Where we did find group differences in newcomer empowerment, some echoed what was found in 2019, with higher average empowerment among contributors to the Spanish Wikipedia (4.23), those living in Latin America or the Caribbean (4.14), and those under the age of 25 (3.96) when compared to others. While we did not detect changes since 2019 for these groups, we did detect lower newcomer empowerment scores for the first time among contributors to Wikimedia Commons (3.38) and those living in Western Europe (3.60).10
Community Belonging and Engagement
Survey respondents answered several questions about how much they feel they belong in the Wikimedia movement, as well as their sense of engagement—that is, how much they enjoy and intend to continue contributing—in Wikimedia projects. While average feelings of engagement still tend to be more positive than feelings of belonging, both indices improved somewhat since 2019 (see Figures 12 and 13).
Overall sense of movement belonging increased from 3.50 to 3.70 from 2019 to 2020. Among contributors living in East Asia and those contributing to the Japanese language Wikipedia, feelings of belonging remained lower on average than among other contributors. However, these scores also increased for those groups since 2019, especially for ja.wikipedia.org contributors. As in the previous year, those living in South Asia as well as movement organizers, on-wiki administrators, and past event participants had higher belonging scores, with a statistically significant increase since 2019 for event attendees. We detected higher feelings of belonging among those living in West Asia for the first time (See Figure 12).11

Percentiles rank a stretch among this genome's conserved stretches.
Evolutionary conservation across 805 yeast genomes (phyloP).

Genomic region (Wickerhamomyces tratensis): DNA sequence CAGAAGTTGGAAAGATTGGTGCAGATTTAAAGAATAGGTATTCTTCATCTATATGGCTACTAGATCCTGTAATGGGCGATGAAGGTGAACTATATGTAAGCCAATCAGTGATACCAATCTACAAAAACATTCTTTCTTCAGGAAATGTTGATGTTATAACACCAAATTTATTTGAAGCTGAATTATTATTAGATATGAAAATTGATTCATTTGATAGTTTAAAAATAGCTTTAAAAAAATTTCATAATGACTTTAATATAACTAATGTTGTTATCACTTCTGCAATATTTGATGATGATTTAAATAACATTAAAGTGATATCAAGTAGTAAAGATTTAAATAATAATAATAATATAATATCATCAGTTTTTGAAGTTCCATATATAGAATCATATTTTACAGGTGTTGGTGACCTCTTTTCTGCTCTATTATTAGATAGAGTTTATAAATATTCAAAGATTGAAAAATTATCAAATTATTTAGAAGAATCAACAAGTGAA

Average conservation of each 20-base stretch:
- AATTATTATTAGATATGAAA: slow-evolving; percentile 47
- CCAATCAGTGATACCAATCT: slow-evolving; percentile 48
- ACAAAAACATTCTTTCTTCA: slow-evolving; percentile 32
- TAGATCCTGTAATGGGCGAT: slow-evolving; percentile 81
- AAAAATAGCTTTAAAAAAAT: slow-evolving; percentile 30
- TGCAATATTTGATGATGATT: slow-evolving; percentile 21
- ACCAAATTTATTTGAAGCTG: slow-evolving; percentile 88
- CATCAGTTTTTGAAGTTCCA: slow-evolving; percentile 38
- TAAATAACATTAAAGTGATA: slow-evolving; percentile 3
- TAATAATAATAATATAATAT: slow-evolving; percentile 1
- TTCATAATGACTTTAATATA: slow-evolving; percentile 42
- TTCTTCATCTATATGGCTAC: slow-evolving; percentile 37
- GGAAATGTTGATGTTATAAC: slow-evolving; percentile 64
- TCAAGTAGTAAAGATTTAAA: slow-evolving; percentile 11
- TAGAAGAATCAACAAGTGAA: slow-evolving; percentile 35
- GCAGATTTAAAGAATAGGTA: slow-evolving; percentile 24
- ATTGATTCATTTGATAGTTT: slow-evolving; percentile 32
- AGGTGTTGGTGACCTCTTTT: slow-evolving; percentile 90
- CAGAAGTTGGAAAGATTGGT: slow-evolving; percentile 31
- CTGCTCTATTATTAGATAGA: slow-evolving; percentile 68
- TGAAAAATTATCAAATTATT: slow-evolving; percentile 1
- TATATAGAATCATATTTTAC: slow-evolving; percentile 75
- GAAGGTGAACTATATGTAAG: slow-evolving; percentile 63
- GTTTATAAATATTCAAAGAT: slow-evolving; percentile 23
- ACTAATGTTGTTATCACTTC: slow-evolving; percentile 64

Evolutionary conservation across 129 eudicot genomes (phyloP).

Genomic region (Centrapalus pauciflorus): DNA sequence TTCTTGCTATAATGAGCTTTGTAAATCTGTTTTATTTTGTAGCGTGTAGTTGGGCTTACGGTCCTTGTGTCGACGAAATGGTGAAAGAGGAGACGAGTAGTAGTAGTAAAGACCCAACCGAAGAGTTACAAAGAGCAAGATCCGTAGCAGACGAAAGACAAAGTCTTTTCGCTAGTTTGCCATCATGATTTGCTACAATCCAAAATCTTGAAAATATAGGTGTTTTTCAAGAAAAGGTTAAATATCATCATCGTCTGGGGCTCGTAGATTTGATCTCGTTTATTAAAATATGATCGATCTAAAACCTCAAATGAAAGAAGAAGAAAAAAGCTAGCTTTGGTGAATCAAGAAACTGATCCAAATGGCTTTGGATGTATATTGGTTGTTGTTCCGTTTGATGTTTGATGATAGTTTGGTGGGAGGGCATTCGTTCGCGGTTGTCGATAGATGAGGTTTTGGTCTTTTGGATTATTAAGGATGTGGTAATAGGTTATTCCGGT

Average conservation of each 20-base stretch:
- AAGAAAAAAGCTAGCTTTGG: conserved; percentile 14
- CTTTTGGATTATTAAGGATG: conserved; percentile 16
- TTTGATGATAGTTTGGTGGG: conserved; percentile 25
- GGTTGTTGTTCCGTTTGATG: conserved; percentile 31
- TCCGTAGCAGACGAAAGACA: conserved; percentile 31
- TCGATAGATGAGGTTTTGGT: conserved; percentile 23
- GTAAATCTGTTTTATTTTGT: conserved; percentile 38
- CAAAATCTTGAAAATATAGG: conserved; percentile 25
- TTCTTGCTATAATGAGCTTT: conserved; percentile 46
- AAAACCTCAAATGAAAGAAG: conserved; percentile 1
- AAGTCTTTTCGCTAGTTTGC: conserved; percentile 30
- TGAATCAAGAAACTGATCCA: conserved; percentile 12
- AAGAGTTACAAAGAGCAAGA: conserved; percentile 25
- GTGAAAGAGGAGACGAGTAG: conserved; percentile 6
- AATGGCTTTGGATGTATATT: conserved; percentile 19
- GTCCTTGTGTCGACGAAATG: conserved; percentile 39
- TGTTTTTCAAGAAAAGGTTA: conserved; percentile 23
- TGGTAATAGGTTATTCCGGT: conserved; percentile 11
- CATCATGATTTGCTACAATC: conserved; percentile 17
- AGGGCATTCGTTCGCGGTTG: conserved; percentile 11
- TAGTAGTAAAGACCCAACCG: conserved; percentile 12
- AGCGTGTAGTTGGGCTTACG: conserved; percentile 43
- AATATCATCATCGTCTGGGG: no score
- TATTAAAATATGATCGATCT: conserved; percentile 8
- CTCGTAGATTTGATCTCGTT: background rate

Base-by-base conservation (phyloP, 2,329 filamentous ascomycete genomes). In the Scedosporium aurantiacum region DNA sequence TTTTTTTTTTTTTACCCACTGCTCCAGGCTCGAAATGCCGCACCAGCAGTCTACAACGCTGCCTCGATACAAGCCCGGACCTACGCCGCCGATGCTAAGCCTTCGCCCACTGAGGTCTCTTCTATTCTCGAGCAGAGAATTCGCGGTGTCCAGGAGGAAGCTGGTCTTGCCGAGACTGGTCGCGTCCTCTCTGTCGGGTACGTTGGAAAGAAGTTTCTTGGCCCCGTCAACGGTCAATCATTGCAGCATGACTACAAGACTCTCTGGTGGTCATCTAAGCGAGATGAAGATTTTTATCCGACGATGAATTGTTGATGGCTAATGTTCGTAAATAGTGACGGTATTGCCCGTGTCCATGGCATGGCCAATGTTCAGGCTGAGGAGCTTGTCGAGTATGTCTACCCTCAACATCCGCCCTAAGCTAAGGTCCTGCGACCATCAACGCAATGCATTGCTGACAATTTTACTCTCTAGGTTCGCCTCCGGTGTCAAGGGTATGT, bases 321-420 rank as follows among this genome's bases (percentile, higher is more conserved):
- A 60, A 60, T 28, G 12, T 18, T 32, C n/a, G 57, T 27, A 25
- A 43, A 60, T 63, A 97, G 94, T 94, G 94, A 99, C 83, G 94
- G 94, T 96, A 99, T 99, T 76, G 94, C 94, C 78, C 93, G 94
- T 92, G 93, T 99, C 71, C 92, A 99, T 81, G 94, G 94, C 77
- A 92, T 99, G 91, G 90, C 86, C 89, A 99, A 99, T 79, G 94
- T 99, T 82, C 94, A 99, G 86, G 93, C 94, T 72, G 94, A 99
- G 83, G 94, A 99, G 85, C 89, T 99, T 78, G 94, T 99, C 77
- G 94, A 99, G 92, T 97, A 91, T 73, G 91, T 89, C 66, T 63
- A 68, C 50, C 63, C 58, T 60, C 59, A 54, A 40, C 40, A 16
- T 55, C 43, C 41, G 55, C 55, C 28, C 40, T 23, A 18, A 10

Movement engagement also increased overall in the last year (from 4.00 to 4.14). It remained higher than average for event attendees, movement organizers, editors of the Spanish language Wikipedia, and contributors living in Africa (see Figure 13). Editors of the French language Wikipedia, as well as those in Southern Europe and Latin America or the Caribbean, all showed increased engagement since 2019 as well as higher engagement when compared to other contributors in 2020.12 Other groups, as in 2019, continued to show lower than average engagement than others, including contributors to the Japanese, German, and Russian language Wikipedias, as well as those contributors not fluent in English. This year, we also detected lower than average engagement for the first time among those living in Eastern Europe and East Asia. Even so, small increases in engagement over time were detected among those in Eastern Europe and contributors to the German and Russian Wikipedias (see Figure 14).13